By Becky Ham, Staff Writer
Health Behavior News Service
Pursuing goals related to living a meaningful life may boost the activity of certain cells in the immune system, according to a small study of women who lost a relative to breast cancer.
Women who placed more importance on these goals at the beginning of the study had higher levels of activity among their “natural killer” immune cells. In addition, women who elevated the importance of these goals over a one-month period showed increases in natural killer cell activity, compared to women who said that the importance of these goals had decreased for them.
Some of the women in the study were asked to write essays about their loss in an attempt to discover whether this activity might change life goals and boost immune activity, but the researchers concluded that the writing exercise itself was not associated with changes in either.
The next step will be to uncover the ways in which “finding meaning gets ‘under the skin’ and influences the immune system,” say Julienne E. Bower, Ph.D., of the University of California, Los Angeles and colleagues.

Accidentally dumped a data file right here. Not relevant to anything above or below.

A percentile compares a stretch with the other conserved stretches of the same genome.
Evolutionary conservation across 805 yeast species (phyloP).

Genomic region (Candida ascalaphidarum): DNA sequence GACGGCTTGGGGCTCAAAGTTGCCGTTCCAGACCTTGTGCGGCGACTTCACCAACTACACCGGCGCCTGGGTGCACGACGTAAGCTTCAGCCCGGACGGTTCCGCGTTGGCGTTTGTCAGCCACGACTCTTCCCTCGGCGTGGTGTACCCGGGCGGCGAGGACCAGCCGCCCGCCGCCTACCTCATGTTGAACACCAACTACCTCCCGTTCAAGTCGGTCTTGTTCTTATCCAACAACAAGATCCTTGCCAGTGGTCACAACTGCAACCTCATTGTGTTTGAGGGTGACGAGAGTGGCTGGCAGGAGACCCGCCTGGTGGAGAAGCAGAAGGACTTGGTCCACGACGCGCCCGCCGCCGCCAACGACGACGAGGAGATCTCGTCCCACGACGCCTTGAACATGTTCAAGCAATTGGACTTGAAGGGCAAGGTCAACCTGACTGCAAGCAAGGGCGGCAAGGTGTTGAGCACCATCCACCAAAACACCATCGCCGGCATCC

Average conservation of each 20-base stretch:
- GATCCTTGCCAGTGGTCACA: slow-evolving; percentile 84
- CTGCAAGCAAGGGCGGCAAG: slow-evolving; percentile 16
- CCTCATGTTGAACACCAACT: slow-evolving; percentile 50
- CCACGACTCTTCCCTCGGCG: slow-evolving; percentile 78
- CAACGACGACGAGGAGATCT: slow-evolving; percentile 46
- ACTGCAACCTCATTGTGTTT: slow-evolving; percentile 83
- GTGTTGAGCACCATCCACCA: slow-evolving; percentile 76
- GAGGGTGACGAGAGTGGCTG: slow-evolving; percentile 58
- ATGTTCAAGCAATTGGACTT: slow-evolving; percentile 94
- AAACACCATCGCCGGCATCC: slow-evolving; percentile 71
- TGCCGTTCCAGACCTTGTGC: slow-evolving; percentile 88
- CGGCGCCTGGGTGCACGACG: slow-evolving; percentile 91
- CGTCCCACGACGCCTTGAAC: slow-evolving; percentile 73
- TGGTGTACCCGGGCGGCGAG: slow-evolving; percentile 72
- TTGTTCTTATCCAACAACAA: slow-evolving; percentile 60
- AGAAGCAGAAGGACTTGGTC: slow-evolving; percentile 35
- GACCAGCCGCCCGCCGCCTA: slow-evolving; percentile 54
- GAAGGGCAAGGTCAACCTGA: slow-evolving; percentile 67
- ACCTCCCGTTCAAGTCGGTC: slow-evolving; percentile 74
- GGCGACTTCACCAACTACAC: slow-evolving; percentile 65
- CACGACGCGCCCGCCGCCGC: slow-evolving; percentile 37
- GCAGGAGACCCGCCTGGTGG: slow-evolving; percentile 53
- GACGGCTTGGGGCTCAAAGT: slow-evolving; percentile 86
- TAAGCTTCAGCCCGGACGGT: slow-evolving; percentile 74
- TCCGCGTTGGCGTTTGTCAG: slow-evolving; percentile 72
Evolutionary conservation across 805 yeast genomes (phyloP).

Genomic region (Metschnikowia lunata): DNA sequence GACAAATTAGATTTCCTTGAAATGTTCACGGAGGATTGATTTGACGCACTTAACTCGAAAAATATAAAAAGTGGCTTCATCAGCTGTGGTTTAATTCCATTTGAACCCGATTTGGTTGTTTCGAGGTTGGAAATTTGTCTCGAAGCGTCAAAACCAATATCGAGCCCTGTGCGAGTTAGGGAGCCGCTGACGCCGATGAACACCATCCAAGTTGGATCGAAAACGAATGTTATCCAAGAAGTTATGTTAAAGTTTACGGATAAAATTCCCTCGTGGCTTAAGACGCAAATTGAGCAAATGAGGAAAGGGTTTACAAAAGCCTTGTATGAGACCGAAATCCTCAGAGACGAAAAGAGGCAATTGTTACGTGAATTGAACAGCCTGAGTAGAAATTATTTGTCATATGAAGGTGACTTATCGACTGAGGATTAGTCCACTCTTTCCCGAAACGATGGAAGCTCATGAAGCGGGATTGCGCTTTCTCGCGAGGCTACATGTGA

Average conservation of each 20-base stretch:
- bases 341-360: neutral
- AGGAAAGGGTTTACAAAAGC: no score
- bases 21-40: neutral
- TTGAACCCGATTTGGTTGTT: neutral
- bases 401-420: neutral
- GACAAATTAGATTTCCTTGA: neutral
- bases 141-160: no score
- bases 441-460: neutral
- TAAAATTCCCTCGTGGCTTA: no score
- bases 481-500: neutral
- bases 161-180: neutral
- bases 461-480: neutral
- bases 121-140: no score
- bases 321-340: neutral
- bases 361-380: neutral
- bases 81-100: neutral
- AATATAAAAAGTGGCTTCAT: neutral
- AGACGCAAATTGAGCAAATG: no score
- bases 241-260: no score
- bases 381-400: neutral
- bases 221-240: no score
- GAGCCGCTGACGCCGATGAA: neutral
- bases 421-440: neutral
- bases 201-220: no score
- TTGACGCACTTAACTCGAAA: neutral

Previous research has shown a strong link between stressful events and immune system functioning, while other studies suggest that some individuals find positive meaning after a stressful event. Bower and colleagues wanted to test whether writing about a stressful event might produce positive psychological changes that could in turn affect the immune system.
For four weeks, half of the women in the study wrote essays about their experience with the loss of a relative from breast cancer, while the other half wrote about non-emotional experiences. The women also answered a series of questions about their life goals and had blood drawn before and after the essay series to monitor changes in their natural killer cells.
Some of the women in the study said that they had increased interest in personal development, relationship building and “striving for meaning in my life” after a month, but these changes were not related to whether they had written about a traumatic or non-emotional event, the researchers say.
The study was published in the Annals of Behavioral Medicine and supported by the Norman Cousins Program in Psychoneuroimmunology at the University of California, the National Institute of Mental Health and the National Science Foundation.
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